NYFW: Alexander Wang Reaches The End of the Runway

Alexander Wang AS 2018

A lot has changed with Alexander Wang since last season. Buyers and editors were quite vocal in their discomfort at having to wait hours in the cold on a dead-end street in Brooklyn for what has since been termed #Wangfest. He’s also listening to his company’s investors. He stepped down as CEO of his label, ostensibly to give him more time to focus on his creative duties rather than the business side of the endeavor. Given who replaced him, though, former Goop CEO and previous head of Martha Stewart Living, Lisa Gersh, chances are pretty high that Alex is still reminded, daily, that fashion is a business, not a party. We see that not merely in the fashion changes this season but in the decision to move away from runway presentations for much smaller, off-season, and considerably less expensive salon appointments in July and December.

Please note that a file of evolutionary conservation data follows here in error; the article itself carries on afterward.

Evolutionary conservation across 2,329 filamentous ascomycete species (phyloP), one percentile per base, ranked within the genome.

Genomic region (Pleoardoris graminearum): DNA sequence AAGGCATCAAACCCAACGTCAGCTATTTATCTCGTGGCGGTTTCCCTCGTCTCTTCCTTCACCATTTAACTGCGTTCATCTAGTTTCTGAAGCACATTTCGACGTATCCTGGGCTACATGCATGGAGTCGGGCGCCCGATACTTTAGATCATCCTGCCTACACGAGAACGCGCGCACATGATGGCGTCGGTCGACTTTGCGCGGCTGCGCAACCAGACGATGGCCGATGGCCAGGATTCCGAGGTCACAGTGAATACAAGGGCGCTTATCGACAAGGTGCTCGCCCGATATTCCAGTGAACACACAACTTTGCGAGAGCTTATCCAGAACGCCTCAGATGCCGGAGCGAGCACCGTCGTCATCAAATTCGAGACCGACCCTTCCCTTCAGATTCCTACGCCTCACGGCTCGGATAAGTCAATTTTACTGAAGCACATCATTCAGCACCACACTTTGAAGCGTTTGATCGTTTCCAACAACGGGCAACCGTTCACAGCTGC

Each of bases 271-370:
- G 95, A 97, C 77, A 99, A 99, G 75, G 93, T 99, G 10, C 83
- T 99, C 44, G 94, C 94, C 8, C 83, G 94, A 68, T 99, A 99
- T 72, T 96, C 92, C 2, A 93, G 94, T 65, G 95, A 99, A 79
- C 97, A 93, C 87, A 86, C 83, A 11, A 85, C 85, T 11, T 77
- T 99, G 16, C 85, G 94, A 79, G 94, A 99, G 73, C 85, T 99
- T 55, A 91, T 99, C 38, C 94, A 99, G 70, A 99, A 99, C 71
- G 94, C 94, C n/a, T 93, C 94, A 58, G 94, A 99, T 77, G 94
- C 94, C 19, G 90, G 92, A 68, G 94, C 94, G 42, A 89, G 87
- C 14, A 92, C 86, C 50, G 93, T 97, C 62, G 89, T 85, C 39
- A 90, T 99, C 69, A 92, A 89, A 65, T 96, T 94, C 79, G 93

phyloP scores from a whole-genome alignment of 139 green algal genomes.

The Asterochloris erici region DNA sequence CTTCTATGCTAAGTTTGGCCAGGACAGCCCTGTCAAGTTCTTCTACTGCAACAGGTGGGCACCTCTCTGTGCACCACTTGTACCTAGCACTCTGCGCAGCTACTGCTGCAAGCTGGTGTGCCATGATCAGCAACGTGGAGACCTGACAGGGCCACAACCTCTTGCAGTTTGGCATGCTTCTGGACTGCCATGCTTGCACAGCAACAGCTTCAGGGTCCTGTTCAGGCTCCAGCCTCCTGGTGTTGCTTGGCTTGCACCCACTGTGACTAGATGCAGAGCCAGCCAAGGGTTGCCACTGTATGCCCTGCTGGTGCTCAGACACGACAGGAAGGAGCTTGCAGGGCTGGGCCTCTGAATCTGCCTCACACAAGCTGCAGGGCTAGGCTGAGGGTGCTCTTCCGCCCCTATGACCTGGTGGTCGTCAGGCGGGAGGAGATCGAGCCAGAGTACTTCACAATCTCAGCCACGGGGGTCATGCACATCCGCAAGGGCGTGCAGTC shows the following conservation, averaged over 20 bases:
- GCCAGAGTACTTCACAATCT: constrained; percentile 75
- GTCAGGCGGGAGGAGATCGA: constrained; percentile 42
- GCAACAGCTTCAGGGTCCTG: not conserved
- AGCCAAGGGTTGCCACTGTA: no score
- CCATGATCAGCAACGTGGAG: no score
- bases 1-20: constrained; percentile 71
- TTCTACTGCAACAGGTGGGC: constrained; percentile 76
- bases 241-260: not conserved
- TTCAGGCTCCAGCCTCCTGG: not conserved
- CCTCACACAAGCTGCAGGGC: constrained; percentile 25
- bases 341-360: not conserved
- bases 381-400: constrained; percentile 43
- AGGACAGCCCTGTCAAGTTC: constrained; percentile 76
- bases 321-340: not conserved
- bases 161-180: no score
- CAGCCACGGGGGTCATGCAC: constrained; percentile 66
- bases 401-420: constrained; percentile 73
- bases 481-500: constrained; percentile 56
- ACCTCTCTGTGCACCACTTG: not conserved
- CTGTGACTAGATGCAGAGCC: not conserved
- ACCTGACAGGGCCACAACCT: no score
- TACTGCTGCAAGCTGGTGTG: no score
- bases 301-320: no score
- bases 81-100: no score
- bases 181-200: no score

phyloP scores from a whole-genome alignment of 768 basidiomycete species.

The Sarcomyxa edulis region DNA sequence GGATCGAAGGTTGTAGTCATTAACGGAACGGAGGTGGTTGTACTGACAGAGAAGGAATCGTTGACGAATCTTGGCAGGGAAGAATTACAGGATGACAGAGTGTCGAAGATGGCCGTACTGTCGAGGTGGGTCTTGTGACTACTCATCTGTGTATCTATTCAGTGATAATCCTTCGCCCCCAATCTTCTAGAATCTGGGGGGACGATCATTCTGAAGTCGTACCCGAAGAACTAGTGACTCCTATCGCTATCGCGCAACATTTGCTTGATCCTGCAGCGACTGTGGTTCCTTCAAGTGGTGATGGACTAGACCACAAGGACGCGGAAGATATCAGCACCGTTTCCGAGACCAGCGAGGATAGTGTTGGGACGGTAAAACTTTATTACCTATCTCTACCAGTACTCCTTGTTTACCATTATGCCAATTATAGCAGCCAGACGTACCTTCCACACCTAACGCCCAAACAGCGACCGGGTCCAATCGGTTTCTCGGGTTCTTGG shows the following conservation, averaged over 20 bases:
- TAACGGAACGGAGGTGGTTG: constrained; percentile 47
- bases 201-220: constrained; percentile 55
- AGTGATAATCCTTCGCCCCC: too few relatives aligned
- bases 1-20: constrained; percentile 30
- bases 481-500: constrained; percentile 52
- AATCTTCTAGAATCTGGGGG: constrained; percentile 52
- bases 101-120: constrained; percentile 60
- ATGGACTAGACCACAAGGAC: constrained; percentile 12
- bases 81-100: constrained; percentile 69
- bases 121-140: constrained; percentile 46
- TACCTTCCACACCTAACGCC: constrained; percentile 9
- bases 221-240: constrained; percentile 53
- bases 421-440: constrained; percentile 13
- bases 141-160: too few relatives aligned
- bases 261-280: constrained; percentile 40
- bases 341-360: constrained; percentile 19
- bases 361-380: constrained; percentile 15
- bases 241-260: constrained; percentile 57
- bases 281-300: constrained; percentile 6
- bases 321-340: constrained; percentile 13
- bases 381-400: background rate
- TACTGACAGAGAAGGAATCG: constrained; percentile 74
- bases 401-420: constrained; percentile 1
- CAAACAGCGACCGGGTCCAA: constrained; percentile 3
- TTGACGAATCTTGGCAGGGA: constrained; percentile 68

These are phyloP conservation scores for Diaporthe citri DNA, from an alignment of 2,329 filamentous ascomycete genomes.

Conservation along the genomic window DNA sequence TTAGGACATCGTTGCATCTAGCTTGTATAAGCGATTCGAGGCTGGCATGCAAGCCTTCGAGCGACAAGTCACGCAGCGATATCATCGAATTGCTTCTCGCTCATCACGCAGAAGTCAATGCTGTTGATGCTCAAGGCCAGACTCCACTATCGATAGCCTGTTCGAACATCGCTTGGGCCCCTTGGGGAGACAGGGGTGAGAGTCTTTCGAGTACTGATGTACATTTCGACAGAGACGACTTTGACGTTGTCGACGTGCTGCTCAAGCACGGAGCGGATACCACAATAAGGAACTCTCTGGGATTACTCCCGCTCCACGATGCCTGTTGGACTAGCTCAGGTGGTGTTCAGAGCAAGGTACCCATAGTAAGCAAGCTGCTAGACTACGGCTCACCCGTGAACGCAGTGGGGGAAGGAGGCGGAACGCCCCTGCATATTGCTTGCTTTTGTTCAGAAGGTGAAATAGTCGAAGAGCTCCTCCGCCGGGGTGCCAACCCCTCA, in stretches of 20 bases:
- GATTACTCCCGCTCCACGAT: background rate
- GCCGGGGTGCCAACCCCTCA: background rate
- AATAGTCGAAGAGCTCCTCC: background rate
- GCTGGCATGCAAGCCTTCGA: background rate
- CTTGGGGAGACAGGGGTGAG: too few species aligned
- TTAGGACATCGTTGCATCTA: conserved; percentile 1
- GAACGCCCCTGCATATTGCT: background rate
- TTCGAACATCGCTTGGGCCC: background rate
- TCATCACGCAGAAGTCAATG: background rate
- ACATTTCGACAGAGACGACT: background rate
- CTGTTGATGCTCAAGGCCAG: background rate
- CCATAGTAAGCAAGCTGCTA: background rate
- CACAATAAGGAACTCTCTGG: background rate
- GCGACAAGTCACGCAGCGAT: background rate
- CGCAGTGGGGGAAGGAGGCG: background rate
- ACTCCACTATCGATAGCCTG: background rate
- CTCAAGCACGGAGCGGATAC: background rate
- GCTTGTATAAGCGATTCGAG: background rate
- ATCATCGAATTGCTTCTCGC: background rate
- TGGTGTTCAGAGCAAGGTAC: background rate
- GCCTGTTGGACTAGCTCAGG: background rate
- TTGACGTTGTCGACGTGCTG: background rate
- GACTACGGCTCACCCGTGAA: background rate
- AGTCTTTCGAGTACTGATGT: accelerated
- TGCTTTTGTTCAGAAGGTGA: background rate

That’s right, this was possibly Alexander Wang’s last fashion show.

Set in what was once known as the Condé Nast building overlooking Times Square (the company now resides at 1 World Trade Center), Wang took over what was previously Wired magazine’s offices and created a runway lined with cubicle walls. People can relate to cubicles, can’t they? We won’t mention the metaphors about being kept in a box or curtailing creativity because that might be a little too apt. Supposedly, the concept Alex was chasing was one of empowerment, corporate strength, and the woman’s ability to dominate that environment while wearing a leather skirt, spiked gloves, heels and a backpack.